However, the statute itself does not require convictions. Do you think judges are failing to do their jobs in assessing whether or not the City has offered "clear and convincing" evidence?

SidneyBaumgarten4 karma

Yes. The judges should require more than an affidavit from a police officer except in very compelling cases.

hollowleviathan6 karma

Do you think chronic misapplication of a law such as this, ignoring the requirements for 1. "clear and convincing" evidence of ongoing activity and 2. posing an immediate threat to the community, could be grounds for impeachment of the judges involved?

SidneyBaumgarten-4 karma

Absolutely not.

hollowleviathan2 karma

Sorry, I must be misunderstanding the threshold for impeachment or the degree of foul play by the judges.

If Nuisance Abatement is supposed to require stricter more recent evidence than the probable cause of a search warrant, but is being incorrectly used by the police with judges accommodating that by deliberately ignoring the evidence requirements in the law, why is that not grounds for impeaching the judge?

EDIT: you reviewed 1,162 nuisance abatement cases. How many of them were irregular or overstepping? The impression I'd gotten from this story was that the majority of these cases were abuse of the law.

SidneyBaumgarten-2 karma

There is, in my opinion, no factual basis for impeaching anyone. Judicial discretion is unique and generally fair. And there is not indication that any of this is "deliberate" by either the police or the courts. You seem to have difficulty with judges!!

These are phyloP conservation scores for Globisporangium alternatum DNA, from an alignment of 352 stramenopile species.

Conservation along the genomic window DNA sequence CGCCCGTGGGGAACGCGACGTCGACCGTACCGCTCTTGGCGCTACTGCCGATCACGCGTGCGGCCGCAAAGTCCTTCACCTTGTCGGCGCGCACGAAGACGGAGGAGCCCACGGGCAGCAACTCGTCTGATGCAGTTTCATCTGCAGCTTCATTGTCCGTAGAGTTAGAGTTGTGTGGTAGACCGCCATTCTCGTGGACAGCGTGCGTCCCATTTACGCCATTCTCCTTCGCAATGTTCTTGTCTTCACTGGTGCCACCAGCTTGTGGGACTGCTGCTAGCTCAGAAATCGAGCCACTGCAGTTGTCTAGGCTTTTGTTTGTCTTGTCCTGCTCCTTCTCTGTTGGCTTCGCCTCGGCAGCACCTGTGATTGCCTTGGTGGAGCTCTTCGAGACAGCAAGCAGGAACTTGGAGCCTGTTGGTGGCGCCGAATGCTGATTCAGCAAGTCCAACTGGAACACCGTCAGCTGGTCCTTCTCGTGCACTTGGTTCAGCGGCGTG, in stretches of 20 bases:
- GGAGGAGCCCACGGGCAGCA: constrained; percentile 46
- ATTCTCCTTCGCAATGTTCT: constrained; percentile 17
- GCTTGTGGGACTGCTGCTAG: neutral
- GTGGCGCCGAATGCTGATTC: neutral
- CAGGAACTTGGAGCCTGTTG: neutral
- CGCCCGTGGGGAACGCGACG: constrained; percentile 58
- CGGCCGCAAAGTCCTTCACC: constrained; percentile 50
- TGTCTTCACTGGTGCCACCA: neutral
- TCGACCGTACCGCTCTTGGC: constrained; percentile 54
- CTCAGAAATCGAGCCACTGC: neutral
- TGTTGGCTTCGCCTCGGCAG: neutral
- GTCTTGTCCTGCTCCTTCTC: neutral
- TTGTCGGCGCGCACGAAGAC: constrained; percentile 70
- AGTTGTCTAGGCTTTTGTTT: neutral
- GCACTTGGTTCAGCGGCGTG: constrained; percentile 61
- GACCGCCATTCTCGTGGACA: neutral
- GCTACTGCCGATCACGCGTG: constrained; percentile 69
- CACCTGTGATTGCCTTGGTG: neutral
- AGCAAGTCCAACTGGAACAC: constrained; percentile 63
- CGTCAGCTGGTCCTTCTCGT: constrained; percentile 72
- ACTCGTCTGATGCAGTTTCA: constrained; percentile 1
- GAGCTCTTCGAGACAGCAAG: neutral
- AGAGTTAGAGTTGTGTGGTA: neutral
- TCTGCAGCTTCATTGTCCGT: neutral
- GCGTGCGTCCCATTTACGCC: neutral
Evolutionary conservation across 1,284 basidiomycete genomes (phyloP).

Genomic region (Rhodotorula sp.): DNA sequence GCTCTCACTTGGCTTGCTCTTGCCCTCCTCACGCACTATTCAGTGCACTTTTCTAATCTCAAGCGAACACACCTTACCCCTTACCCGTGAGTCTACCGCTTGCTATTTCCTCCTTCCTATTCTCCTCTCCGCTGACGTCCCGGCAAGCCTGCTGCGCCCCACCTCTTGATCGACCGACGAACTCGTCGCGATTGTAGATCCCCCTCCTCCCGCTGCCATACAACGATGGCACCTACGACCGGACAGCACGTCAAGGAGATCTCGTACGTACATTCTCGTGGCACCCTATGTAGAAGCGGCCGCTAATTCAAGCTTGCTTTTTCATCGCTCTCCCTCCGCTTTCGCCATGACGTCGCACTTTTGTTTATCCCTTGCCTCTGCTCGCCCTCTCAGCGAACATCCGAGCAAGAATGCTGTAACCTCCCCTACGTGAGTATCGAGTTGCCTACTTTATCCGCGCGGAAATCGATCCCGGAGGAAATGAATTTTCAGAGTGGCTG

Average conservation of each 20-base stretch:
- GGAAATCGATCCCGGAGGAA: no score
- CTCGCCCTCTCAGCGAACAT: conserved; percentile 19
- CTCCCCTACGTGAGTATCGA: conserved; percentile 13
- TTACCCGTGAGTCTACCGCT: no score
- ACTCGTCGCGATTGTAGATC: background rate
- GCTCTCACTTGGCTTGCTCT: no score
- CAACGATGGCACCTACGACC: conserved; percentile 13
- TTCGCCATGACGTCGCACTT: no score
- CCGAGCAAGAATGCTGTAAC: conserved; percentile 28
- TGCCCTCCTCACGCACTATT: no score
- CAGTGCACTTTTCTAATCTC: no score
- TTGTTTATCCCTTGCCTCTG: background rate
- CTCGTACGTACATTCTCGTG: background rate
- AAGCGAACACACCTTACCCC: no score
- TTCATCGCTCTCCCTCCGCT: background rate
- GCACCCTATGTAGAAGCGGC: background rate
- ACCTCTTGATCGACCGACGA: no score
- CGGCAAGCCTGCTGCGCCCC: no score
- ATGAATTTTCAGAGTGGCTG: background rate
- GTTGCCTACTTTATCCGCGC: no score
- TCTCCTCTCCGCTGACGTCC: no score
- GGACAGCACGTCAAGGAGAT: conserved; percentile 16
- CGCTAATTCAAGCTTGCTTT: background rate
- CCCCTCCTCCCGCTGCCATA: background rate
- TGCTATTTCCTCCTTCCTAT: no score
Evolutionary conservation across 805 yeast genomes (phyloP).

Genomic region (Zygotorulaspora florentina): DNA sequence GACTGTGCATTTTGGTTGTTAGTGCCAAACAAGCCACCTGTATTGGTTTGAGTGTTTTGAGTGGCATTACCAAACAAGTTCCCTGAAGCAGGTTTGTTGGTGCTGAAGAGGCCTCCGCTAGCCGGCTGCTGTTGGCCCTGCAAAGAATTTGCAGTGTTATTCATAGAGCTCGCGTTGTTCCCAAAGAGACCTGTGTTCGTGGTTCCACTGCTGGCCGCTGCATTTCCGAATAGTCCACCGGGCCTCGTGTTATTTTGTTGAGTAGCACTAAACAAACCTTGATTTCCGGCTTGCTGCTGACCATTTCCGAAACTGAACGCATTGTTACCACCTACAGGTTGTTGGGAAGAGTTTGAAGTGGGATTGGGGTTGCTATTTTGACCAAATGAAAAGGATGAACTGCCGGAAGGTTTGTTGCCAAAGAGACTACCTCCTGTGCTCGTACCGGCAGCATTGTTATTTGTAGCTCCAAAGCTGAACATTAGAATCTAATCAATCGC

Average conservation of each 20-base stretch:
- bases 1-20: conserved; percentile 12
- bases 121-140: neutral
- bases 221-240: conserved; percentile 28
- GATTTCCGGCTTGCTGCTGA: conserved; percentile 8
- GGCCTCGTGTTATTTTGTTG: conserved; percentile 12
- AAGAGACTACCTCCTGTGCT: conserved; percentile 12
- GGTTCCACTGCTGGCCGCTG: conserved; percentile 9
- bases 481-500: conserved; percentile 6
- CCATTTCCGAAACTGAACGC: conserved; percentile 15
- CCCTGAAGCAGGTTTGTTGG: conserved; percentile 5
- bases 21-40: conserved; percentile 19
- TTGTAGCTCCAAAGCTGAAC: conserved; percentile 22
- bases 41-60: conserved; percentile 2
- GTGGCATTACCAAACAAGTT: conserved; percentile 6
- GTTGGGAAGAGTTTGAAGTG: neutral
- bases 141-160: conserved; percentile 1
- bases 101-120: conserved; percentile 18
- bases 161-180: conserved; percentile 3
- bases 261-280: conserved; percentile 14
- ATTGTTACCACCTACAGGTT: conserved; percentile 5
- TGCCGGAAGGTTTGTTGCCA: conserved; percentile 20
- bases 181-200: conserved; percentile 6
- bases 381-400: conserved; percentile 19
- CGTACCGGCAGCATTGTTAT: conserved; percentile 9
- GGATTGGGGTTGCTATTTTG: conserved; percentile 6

SarahRyley2 karma

I certainly think there could be an argument for that. To justify an ex parte closing order, the city is supposed to present "clear and convincing" evidence that illegal activity at the location is ONGOING and poses an immediate threat to the surrounding community. That's a much higher bar than simply presenting "clear and convincing" evidence that a crime had once been committed at the location.

SarahRyley3 karma

Our analysis found that the NYPD filed its request, on average, six months after the most recent alleged offense for residences, and five months after the most recent alleged offense for businesses.

SidneyBaumgarten0 karma

Again, if the "most recent alleged offense" is merely the "allegation", in my view that's not enough. Obtaining a conviction may take months or longer and then the City may want to take action. Another issue is this location a "chronic" problem. If so, show me!!

dukbcaaj3 karma

How big a problem is this?

SarahRyley3 karma

The NYPD files roughly 1000 nuisance abatement cases a year, although the number has fallen dramatically since we started publishing our series. We looked at 1162 cases filed over 18-months for our analysis. Roughly half were against residences, and we found 300 people who gave up their leases or were excluded from homes, sometimes for less. Less than half of those 300 people were convicted of a crime in the underlying investigation.

SarahRyley3 karma